Sunday, August 25, 2013

Growing Pains and Culture Shock

Me as a fresher
Cats poop here?

Growing Pains

When I was in high school I thought of college as an escape from the boring 'burbs to my exciting, awesome future life. But as I said goodbye to my mom and sister who came all the way to St Andrews to drop me off, I was totally overwhelmed by the anxiety and panic going through me at the cusp of being all by myself in a foreign country. I knew no one, had no support system, and didn't understand the locals most of the time (still true). After all of that wishing and hoping, I was actually terrified. I clutched them and cried hard

I feel an echo of that at the end of summer - this year more than others. With every September I get to return to people I love and my little country home away from home but this is my last year. It'll all be over in the spring. I feel a different type of driftless - I don't feel home at home and I'm still an alien in Scotland. Where do I belong? Where should I go with my brand new diploma? I have no idea. 

In Minnesota I don’t relate to going up to the cabin, getting pumped for the state fair, being Christian, or Minnesota nice. (Yes, I know all Minnesotans aren't like this - I'm speaking in broad generalizations of the Scandinavian descendants I grew up with) To me, Minnesota is familiar and easy.

Part of moving to the UK after years of dreaming was a huge reality check. I’d projected so much of my boredom and longing into a fantasy about living there that just wasn’t true. Comparing the idealized version of it versus reality made adjusting to college harder.  There are pros and cons of living in either country and its easier to revere the pros of a place from a distance. The grass is always greener, right?

West Sands Beach
Jumping for joy as a fresher, 2010

Culture Shock

On a related note I read a great article in the New York Times that voiced so many things I’ve asked myself about the British. Everything just clicked and I wanted to jump up and yell "THIS IS SO TRUE!" or as they say, "spot on":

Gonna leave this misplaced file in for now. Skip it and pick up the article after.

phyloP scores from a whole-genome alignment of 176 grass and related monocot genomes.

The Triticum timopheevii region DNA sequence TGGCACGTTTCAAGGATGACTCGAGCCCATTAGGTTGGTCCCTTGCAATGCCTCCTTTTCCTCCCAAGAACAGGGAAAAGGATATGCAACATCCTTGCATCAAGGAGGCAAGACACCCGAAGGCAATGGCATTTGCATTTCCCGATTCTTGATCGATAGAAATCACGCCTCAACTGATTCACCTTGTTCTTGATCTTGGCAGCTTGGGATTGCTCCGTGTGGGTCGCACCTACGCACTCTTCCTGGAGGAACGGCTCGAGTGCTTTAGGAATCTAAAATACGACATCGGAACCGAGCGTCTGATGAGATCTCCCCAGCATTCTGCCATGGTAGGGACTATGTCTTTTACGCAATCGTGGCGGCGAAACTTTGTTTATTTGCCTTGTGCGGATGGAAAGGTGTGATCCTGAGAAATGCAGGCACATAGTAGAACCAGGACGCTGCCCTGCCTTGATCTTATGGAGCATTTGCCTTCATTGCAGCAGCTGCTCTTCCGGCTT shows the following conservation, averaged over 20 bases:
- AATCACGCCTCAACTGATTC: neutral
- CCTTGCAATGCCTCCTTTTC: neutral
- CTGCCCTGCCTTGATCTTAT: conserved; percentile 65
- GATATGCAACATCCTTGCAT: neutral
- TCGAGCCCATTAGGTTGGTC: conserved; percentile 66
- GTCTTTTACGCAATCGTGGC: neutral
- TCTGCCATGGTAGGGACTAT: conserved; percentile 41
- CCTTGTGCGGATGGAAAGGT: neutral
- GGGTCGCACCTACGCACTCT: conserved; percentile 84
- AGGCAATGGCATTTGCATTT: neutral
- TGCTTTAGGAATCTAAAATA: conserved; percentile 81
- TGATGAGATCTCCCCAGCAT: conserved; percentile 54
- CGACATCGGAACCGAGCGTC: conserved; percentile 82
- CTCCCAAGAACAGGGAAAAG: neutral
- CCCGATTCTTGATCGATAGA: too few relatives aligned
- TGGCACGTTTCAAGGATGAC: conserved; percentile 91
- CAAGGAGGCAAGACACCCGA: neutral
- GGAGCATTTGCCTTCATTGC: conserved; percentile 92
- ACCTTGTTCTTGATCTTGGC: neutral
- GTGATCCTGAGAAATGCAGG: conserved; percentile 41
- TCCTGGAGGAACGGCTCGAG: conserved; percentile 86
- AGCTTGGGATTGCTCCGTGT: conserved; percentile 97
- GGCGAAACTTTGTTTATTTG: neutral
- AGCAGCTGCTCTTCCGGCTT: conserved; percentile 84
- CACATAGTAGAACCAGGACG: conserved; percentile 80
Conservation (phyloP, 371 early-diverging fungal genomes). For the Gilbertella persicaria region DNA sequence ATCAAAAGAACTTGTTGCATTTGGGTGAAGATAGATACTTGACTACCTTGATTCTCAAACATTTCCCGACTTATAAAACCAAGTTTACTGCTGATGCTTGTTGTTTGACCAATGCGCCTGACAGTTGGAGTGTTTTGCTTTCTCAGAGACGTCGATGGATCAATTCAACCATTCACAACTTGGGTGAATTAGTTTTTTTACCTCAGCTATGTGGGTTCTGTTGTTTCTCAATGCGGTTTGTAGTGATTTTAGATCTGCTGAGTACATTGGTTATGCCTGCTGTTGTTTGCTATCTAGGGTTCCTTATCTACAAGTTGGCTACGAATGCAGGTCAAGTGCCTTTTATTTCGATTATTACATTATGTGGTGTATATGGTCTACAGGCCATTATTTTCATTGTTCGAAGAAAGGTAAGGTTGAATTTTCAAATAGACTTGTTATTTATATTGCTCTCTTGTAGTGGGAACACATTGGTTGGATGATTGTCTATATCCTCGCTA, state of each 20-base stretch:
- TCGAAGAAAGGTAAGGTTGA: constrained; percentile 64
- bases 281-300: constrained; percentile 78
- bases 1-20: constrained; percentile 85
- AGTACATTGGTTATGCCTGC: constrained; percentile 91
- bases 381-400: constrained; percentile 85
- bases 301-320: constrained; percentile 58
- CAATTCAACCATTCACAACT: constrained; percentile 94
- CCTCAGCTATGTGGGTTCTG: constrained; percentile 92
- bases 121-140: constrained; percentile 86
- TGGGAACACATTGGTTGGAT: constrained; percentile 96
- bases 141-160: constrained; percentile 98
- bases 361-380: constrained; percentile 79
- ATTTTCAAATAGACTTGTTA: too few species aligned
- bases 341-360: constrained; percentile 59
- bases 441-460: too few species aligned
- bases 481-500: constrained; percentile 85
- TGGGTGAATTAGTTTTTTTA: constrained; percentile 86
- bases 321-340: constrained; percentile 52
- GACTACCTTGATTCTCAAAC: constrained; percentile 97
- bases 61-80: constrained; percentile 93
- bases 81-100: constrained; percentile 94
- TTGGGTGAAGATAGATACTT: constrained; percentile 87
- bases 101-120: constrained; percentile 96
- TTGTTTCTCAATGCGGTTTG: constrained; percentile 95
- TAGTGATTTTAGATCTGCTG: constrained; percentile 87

Even after 18 years, I never really knew where I stood with the English. Why did they keep apologizing? (Were they truly sorry?) Why were they so unenthusiastic about enthusiasm? Why was their Parliament full of classically educated grown-ups masquerading as unruly schoolchildren? 
Why did rain surprise them? Why were they still obsessed by the Nazis? Why were they so rude about Scotland and Wales, when they all belonged to the same, very small country? And — this was the hardest question of all — what lay beneath their default social style, an indecipherable mille-feuille of politeness, awkwardness, embarrassment, irony, self-deprecation, arrogance, defensiveness and deflective humor?
As someone who's reserved/standoffish for an American but also "stupidly enthusiastic" like a "Labrador puppy let loose in an antique store" compared to the British, I just love this article! Communicating can be so confusing. Because often Brits don't like to "make a fuss" or they're overly polite and conflict avoidant to say what they mean, I don't really know where I stand, which is so frustrating and mystifying! I could write an anthropological study.

I love living abroad for the most part, but small things - communicating, getting from A to B, making appointments - can be daunting. It's like being a child, everyday. Moving away thousands of miles from home as a teenager has been the most difficult and rewarding experience.

What advice would you give to incoming freshers?

2 comments :

  1. I think you've captured moving to the UK from a foreign country perfectly. I found that moving to Scotland affirmed my identity as a Brit despite the fact that I grew up abroad.

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  2. Thanks Kasia :) I love and am bewildered with so many aspects of British culture... it's cool that you actually grew closer to it.

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